Todd Howard repeatedly batted down attempts to make a multiplayer Bethesda game - until fan enthusiasm led to Fallout 76

Todd howard
(Image credit: Microsoft)

Todd Howard reportedly told Bethesda executives that a multiplayer game would be "a bad idea" on several occasions - before pressure from fans eventually encouraged him to make Fallout 76.

In an interview with MinnMax, Bethesda veteran and Skyrim lead designer Bruce Nesmith is asked whether an impression of infallibility within the studio combined with pressure from higher-ups resulted in Fallout 76's rocky launch. In response, he said there were some requests for a multiplayer game, but that in the end, fans drove Bethesda to make its online Fallout game.

Nesmith says that Bethesda executives "had been pushing for multiplayer for a long time, and Todd kept telling them 'that's a bad idea,' so they'd back down right away, and say 'ok, we trust you, we trust you.' And then a year later they'd ask for the same thing and he'd tell them the same thing. But at some point, the pressure from our players, that they wanted a multiplayer experience, it got to be so high that Todd wanted to do it too."

The result, of course, was Fallout 76, which struggled at launch, though it has made an admirable comeback in the following years. Elsewhere in the interview, Nesmith discusses how Bethesda had developed something of an ego thanks to its repeated success over the years and that that "hubris" likely contributed to its multiplayer fumbles: "It was 'it's gonna be the same Fallout, all we have to do is add multiplayer.' And with those words, we started down a path that was not as successful as we'd had before because it's not just adding multiplayer."

Nesmith spent nearly three decades at Bethesda, starting with Daggerfall and The Terminator games in the mid-90s and working on Oblivion, Skyrim, Starfield, and Fallout throughout his time at the studio. It's an enviable resumé and one that gives a sense of how many iterations of Bethesda the developer has seen. As nadirs go, Fallout 76 isn't too bad, but it's still interesting to note the bravado with which the company seemed to approach a whole new frontier - as pretty much any developer will tell you, it's never as simple as 'just adding multiplayer.'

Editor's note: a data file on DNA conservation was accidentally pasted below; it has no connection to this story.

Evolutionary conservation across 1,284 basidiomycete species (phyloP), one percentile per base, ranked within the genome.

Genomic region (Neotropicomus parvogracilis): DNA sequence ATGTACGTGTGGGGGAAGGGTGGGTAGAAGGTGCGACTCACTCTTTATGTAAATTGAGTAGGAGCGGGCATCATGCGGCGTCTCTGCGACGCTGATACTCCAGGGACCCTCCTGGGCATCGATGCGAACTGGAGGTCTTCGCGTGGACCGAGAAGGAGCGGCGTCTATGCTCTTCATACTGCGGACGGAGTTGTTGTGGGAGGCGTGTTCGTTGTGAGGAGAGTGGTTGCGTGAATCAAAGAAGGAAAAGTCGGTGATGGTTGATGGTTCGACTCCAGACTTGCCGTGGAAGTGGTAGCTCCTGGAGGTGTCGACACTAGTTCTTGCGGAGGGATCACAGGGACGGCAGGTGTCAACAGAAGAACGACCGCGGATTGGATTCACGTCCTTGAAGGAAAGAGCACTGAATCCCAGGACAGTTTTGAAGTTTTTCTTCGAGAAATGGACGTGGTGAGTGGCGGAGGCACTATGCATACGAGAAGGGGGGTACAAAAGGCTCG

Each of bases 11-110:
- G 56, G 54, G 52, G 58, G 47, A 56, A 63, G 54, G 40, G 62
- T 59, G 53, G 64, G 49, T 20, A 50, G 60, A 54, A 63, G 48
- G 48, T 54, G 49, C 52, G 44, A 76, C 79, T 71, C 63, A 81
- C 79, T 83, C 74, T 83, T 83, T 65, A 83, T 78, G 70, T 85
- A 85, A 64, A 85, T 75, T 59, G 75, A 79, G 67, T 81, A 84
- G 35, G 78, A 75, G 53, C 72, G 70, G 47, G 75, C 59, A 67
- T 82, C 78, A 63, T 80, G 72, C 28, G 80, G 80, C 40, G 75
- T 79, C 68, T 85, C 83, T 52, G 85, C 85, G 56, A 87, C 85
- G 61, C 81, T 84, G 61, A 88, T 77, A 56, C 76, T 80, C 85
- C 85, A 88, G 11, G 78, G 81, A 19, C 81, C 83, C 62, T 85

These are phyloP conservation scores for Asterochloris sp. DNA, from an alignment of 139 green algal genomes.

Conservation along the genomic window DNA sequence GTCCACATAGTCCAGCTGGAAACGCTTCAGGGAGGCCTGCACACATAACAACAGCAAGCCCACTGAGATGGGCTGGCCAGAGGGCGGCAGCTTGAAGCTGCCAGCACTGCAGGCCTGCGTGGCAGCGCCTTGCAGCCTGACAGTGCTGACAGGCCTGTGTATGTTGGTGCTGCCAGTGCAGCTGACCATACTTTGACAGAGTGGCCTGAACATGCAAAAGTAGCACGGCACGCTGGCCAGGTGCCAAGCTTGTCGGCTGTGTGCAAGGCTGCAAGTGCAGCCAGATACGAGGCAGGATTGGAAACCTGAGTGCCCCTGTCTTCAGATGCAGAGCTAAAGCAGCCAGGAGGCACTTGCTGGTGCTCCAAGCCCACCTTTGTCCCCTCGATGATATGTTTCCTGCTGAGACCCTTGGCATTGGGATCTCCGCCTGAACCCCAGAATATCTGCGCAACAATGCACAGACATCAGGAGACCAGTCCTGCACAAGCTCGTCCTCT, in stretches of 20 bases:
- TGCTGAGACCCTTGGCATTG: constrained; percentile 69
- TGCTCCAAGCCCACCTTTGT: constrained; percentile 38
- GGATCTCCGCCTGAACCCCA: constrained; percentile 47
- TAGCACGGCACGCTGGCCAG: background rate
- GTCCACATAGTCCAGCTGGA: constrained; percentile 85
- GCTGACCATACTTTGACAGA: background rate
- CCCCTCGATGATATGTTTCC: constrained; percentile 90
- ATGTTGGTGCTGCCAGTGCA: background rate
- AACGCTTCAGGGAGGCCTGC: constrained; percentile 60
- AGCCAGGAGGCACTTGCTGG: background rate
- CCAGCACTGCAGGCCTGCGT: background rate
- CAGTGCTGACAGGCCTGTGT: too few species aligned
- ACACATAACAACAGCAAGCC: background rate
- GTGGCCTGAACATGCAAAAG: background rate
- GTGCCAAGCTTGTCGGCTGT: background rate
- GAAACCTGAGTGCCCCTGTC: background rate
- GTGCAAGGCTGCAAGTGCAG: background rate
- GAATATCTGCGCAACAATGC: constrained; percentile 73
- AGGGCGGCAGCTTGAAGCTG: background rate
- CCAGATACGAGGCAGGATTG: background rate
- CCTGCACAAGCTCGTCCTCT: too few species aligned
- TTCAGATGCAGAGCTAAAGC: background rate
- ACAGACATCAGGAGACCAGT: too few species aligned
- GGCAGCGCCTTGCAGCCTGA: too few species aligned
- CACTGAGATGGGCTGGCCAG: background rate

The Fallout 76 turnaround saw it top 13.5 million players last year.

Ali Jones
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I'm GamesRadar's news editor, working with the team to deliver breaking news from across the industry. I started my journalistic career while getting my degree in English Literature at the University of Warwick, where I also worked as Games Editor on the student newspaper, The Boar. Since then, I've run the news sections at PCGamesN and Kotaku UK, and also regularly contributed to PC Gamer. As you might be able to tell, PC is my platform of choice, so you can regularly find me playing League of Legends or Steam's latest indie hit.